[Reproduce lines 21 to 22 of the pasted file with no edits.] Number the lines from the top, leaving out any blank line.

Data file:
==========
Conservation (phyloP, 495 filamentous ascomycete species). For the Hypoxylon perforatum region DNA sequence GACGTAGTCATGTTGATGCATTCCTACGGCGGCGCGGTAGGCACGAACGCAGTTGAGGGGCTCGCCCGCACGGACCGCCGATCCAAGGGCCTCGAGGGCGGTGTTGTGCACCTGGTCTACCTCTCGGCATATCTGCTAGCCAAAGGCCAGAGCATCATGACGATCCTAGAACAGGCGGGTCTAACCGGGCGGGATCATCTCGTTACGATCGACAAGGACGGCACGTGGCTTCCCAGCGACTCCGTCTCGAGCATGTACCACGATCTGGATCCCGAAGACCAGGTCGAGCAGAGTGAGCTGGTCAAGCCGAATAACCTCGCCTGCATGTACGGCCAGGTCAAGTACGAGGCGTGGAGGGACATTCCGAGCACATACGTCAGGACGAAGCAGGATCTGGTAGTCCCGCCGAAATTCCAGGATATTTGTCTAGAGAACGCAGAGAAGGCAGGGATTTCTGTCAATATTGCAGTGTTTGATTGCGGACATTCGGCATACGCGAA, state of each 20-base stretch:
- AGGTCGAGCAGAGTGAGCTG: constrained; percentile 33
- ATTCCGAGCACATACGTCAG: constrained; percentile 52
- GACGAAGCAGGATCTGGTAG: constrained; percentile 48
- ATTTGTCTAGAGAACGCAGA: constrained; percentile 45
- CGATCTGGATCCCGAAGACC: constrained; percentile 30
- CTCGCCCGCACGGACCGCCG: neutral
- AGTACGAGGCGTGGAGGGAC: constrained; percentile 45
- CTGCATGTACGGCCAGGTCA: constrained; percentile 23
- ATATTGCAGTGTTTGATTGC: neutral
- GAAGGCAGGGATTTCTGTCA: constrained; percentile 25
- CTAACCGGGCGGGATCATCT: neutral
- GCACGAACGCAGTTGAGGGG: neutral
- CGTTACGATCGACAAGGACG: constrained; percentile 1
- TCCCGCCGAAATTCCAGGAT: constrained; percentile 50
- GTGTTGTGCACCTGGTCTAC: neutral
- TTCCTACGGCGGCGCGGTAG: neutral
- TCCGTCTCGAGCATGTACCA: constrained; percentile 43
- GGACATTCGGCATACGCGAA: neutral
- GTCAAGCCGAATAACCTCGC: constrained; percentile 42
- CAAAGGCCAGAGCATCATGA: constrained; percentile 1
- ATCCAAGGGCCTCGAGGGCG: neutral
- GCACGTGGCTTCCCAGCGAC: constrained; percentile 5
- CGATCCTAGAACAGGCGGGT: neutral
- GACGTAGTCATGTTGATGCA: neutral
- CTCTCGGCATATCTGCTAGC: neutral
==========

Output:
- CAAAGGCCAGAGCATCATGA: constrained; percentile 1
- ATCCAAGGGCCTCGAGGGCG: neutral